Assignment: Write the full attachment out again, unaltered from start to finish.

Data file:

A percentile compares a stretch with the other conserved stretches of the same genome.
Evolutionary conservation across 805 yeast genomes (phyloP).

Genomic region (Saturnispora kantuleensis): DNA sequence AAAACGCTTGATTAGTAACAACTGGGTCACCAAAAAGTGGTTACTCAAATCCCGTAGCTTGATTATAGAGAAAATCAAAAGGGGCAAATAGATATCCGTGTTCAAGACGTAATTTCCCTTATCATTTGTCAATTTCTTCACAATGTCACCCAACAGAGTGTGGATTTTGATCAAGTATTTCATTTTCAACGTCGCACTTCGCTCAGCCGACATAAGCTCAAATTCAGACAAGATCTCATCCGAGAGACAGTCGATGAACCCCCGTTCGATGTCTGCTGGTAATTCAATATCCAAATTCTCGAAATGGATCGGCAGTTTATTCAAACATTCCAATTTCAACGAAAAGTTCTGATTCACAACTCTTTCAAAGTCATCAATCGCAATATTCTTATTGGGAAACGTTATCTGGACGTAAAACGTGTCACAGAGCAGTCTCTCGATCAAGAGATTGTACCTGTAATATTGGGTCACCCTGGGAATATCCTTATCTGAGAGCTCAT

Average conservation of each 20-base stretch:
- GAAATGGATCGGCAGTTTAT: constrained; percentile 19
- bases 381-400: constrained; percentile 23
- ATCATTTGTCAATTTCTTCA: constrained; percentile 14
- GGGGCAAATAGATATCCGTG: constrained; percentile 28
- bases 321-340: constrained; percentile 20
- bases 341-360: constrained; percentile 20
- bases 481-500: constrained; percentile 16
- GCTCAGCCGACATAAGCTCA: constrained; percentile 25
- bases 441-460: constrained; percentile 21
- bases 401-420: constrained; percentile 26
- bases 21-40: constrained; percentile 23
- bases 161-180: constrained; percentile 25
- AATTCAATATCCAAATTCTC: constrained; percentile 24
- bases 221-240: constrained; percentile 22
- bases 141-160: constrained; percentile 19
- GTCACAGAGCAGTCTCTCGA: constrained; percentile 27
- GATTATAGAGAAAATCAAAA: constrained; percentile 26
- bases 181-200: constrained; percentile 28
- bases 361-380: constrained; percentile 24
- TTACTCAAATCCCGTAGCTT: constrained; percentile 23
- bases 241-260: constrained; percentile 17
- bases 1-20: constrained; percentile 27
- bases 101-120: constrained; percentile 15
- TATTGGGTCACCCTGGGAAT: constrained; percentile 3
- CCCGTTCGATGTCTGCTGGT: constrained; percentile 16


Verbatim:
A percentile compares a stretch with the other conserved stretches of the same genome.
Evolutionary conservation across 805 yeast genomes (phyloP).

Genomic region (Saturnispora kantuleensis): DNA sequence AAAACGCTTGATTAGTAACAACTGGGTCACCAAAAAGTGGTTACTCAAATCCCGTAGCTTGATTATAGAGAAAATCAAAAGGGGCAAATAGATATCCGTGTTCAAGACGTAATTTCCCTTATCATTTGTCAATTTCTTCACAATGTCACCCAACAGAGTGTGGATTTTGATCAAGTATTTCATTTTCAACGTCGCACTTCGCTCAGCCGACATAAGCTCAAATTCAGACAAGATCTCATCCGAGAGACAGTCGATGAACCCCCGTTCGATGTCTGCTGGTAATTCAATATCCAAATTCTCGAAATGGATCGGCAGTTTATTCAAACATTCCAATTTCAACGAAAAGTTCTGATTCACAACTCTTTCAAAGTCATCAATCGCAATATTCTTATTGGGAAACGTTATCTGGACGTAAAACGTGTCACAGAGCAGTCTCTCGATCAAGAGATTGTACCTGTAATATTGGGTCACCCTGGGAATATCCTTATCTGAGAGCTCAT

Average conservation of each 20-base stretch:
- GAAATGGATCGGCAGTTTAT: constrained; percentile 19
- bases 381-400: constrained; percentile 23
- ATCATTTGTCAATTTCTTCA: constrained; percentile 14
- GGGGCAAATAGATATCCGTG: constrained; percentile 28
- bases 321-340: constrained; percentile 20
- bases 341-360: constrained; percentile 20
- bases 481-500: constrained; percentile 16
- GCTCAGCCGACATAAGCTCA: constrained; percentile 25
- bases 441-460: constrained; percentile 21
- bases 401-420: constrained; percentile 26
- bases 21-40: constrained; percentile 23
- bases 161-180: constrained; percentile 25
- AATTCAATATCCAAATTCTC: constrained; percentile 24
- bases 221-240: constrained; percentile 22
- bases 141-160: constrained; percentile 19
- GTCACAGAGCAGTCTCTCGA: constrained; percentile 27
- GATTATAGAGAAAATCAAAA: constrained; percentile 26
- bases 181-200: constrained; percentile 28
- bases 361-380: constrained; percentile 24
- TTACTCAAATCCCGTAGCTT: constrained; percentile 23
- bases 241-260: constrained; percentile 17
- bases 1-20: constrained; percentile 27
- bases 101-120: constrained; percentile 15
- TATTGGGTCACCCTGGGAAT: constrained; percentile 3
- CCCGTTCGATGTCTGCTGGT: constrained; percentile 16